Aesthetic theory in the West has, until now, been dominated by ideas of effect, autonomy, and reception. Transformative Aesthetics uncovers these theories’ mutual concern with the transformation of those involved.
From artists to spectators, readers, listeners, or audiences, the idea of transformation is one familiar to cultures across the globe. Transformation of the individual is only one part of this aesthetic phenomenon, as contemporary artists are increasingly called upon to have a transformative, sustainable impact on society at large. To this end, Erika Fischer Lichte and Benjamin Wihstutz present a series of fresh perspectives on the discussion of aesthetics, uniting Western theory with that of India, China, Australia, and beyond.
Each chapter of Transformative Aesthetics focuses on a different approach to transformation, from the foundations of aesthetics to contemporary theories, breaking new ground to establish a network of thought that spans theatre, performance, art history, cultural studies, and philosophy.
List of Figures
Introduction: Transformative Aesthetics—Reflections on the Metamorphic Power of Art
1 Aristotle’s theory of Katharsis in its Historical and Social Contexts
2 The Taste of Art and Transcendence: Transformation(s) in Rasa and Bhakti Aesthetics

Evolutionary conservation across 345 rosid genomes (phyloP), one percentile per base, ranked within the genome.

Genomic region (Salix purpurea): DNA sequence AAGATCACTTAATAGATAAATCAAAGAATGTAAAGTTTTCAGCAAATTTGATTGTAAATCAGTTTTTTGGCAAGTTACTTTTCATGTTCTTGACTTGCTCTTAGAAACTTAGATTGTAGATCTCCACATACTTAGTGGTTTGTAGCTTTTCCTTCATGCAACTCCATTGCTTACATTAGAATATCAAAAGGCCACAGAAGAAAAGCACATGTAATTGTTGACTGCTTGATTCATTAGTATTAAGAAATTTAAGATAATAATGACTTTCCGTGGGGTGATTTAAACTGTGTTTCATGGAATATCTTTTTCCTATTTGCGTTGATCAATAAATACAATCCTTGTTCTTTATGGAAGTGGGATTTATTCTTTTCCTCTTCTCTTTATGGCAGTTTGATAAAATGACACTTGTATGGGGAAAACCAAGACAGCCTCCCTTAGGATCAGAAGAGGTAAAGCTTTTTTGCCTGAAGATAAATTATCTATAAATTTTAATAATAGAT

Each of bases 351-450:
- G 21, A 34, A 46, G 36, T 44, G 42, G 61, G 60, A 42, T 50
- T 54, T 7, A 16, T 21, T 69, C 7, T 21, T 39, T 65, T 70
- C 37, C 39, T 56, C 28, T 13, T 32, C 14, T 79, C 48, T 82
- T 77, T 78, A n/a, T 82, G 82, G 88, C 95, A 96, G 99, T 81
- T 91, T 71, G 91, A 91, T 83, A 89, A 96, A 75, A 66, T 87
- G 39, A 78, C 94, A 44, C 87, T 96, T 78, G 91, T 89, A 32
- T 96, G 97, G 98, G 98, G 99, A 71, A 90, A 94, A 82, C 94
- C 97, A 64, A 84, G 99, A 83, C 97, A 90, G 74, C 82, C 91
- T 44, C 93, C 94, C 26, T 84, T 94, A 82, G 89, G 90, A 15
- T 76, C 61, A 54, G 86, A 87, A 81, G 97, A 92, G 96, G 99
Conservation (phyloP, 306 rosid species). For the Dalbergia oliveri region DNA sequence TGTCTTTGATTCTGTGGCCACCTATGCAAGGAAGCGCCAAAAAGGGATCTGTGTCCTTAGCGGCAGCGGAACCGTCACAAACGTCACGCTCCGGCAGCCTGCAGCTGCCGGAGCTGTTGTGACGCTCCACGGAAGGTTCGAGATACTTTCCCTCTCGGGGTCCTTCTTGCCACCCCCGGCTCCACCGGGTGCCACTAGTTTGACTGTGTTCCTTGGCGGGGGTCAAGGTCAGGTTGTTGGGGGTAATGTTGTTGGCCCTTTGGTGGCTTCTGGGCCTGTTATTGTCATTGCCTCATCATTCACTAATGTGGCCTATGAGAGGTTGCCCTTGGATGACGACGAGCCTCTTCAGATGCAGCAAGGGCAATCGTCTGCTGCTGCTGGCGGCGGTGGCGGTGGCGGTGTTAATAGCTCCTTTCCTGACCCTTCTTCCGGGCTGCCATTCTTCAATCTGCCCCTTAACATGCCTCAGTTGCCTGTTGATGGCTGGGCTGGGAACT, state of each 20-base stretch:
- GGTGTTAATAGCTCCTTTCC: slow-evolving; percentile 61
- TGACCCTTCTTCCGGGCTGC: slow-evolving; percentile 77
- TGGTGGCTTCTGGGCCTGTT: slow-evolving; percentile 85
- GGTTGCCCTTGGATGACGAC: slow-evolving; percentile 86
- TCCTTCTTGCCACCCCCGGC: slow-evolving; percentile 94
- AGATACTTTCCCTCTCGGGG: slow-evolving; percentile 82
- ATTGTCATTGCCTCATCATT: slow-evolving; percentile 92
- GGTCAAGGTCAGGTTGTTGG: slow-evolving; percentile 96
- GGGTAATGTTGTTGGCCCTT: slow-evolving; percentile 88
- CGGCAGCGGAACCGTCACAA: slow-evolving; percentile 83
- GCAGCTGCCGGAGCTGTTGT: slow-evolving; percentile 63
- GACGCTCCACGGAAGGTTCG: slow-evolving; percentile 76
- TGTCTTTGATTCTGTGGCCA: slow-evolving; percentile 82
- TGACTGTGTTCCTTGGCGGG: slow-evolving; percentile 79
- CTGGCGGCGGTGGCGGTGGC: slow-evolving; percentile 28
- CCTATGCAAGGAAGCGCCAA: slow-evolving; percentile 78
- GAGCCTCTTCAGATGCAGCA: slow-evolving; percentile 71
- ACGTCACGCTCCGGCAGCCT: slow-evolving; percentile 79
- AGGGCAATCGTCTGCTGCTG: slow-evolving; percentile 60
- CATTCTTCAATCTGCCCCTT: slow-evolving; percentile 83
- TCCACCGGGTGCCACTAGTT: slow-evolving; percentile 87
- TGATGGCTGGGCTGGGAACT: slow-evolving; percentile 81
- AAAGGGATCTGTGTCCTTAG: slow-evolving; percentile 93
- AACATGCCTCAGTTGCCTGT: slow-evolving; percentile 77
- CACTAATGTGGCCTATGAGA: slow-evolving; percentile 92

3 Metamorphosis in the Picture
4 Somaesthetics and Self-Cultivation in Chinese Art
5 Schiller’s Transformative Aesthetics
6 Clairvoyance and Transformation: Wagner’s Neuroaesthetics
Matthew Wilson Smith
7 The Invisible Vanguard: Reflections on Political Movements and Contemporary AvantGarde Formations
8 Applied Theatre: Theatre for Change
9 Transformative Resistance and Aesthetics
10 The Art of not Relating with one Another—Notes on Some Issues and Potentials of Relational Art
This series is our home for cutting-edge, upper-level scholarly studies and edited collections. Considering theatre and performance alongside topics such as religion, politics, gender, race, ecology, and the avant-garde, titles are characterized by dynamic interventions into established subjects and innovative studies on emerging topics.